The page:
Three Ways High Schoolers Can Be Politically Active

Three+Ways+High+Schoolers+Can+Be+Politically+Active

Sarah Clayton, Staff Writer

  1. Stay informed! Watch the news on TV, check trending topics on Twitter, or just pick up a newspaper. Smartphones offer news apps from CNN, the New York Times, and most other major outlets, many of which let you sign up for notifications, emails, and even text alerts that update you on the latest headlines. And the Snapchat Discover page isn’t just for baking tutorials and Cosmo dating tips – CNN, Vice, and the Washington Post all have Snapchat stories, too. Your active participation in society begins with an understanding of what’s happening in the world. Luckily, technology makes that pretty easy to achieve.

 

  1. Be an activist. Attend peaceful protests, sign online petitions, and donate to organizations that align with your views if you can. Activism is important for a few reasons. It encourages solidarity, raises the visibility of issues that people care about, and promotes freedom of speech. There’s definitely something to be said about strength in numbers, and history has proven that protesting can work.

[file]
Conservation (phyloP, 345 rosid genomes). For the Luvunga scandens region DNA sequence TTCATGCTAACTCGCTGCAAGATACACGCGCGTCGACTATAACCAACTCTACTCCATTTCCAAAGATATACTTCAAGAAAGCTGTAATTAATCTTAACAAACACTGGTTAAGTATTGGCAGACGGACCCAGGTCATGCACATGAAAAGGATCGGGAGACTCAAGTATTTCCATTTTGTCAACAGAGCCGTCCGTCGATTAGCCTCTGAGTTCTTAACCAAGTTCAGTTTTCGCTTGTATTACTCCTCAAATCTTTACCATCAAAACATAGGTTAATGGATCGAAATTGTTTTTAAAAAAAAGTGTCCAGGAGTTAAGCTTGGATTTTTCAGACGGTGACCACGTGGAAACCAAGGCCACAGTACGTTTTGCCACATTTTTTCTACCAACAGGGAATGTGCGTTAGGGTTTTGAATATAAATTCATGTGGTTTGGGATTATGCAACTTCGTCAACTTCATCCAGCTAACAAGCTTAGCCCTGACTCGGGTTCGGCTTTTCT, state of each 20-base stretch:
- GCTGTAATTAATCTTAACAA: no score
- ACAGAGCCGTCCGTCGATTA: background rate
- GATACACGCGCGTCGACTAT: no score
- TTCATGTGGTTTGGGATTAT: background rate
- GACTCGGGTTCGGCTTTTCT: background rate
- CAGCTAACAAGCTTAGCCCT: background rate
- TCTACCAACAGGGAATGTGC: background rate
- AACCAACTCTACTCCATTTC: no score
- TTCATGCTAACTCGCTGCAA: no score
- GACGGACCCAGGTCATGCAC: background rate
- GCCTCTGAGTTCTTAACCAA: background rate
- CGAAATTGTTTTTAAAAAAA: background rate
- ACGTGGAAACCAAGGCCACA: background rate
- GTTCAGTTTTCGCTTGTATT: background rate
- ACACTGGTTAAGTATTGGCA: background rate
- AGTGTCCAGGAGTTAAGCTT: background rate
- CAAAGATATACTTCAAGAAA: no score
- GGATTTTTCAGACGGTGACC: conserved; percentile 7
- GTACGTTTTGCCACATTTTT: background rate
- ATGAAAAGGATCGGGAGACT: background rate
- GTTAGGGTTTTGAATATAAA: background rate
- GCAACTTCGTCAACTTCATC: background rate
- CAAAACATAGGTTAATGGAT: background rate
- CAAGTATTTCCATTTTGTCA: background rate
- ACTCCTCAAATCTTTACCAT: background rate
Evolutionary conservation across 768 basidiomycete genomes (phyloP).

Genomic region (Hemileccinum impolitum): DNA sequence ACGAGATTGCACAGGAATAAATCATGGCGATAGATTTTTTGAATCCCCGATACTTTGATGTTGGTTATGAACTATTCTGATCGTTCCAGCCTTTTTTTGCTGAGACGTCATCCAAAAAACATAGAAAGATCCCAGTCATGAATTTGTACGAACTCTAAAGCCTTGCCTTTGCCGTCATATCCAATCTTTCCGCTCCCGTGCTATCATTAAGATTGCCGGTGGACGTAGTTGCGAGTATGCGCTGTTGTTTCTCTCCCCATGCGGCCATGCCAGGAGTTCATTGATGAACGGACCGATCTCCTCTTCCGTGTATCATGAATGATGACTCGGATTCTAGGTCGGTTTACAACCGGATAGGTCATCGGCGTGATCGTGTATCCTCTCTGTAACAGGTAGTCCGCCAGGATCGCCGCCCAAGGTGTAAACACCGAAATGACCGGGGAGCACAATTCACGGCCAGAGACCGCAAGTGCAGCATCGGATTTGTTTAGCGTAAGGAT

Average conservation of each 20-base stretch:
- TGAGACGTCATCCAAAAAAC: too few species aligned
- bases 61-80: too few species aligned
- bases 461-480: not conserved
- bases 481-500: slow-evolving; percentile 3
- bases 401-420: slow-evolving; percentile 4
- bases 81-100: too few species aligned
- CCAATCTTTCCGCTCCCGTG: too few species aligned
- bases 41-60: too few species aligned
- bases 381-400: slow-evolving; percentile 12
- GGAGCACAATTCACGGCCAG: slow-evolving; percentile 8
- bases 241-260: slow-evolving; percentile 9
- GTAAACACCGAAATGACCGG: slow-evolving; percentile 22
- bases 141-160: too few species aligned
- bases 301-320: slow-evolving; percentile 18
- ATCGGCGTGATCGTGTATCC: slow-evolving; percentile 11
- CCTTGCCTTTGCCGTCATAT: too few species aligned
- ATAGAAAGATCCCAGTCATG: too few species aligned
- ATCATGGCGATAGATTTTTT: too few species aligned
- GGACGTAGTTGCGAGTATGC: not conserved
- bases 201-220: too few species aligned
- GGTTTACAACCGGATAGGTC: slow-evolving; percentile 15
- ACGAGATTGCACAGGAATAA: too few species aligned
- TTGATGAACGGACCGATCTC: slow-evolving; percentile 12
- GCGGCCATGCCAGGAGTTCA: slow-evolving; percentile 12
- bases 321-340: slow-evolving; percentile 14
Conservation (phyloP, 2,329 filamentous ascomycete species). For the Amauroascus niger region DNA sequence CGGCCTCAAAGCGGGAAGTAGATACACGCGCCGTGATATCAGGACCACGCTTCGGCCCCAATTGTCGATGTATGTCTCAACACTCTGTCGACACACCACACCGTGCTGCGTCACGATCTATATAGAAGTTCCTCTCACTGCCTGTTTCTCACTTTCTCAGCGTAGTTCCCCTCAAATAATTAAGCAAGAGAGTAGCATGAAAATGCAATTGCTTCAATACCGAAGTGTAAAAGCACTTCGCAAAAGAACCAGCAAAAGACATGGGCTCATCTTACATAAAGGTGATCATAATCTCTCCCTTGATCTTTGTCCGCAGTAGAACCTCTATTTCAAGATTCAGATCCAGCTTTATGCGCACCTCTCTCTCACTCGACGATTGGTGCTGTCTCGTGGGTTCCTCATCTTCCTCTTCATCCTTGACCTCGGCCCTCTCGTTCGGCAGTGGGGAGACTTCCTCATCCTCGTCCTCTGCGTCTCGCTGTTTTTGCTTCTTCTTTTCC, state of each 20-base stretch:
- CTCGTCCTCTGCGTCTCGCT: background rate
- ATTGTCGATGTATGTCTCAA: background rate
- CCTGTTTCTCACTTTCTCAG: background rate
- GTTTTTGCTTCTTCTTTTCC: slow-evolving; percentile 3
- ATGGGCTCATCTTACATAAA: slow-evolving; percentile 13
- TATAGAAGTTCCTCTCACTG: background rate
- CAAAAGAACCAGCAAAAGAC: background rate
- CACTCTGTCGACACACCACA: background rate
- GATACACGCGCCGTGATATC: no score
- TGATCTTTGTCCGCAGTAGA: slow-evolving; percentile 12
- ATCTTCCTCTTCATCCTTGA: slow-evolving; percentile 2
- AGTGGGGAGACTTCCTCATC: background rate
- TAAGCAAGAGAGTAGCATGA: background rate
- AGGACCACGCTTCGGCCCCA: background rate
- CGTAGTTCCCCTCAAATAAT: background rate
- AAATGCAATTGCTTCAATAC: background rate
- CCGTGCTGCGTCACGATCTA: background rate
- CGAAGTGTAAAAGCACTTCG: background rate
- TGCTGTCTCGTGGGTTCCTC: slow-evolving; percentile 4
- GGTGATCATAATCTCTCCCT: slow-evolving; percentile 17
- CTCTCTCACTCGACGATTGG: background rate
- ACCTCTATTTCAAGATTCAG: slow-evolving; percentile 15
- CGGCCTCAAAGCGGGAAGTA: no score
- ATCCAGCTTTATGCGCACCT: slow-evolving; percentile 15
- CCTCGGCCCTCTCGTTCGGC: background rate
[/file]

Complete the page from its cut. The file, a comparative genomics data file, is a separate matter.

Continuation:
1. Contact your representatives. Whether you’re liberal, conservative, or have no idea what either of those words mean, upcoming actions by the Trump administration are very likely to affect you or someone you know. When you hear about an issue that you care about, call your state representatives to oppose, support, or get more information about basically anything government-related that matters to you. Just remember to leave your name and any other information that they ask for. Your statement could really have an impact on our representatives’ decisions.

Congresswoman Nita Lowey: call 914-428-1707 or go to www.lowey.house.gov

Senator Kirsten Gillibrand: call 845-875-4595 or go to www.gillibrand.senate.gov

Senator Chuck Schumer: call 914-734-1532 or go to www.schumer.senate.gov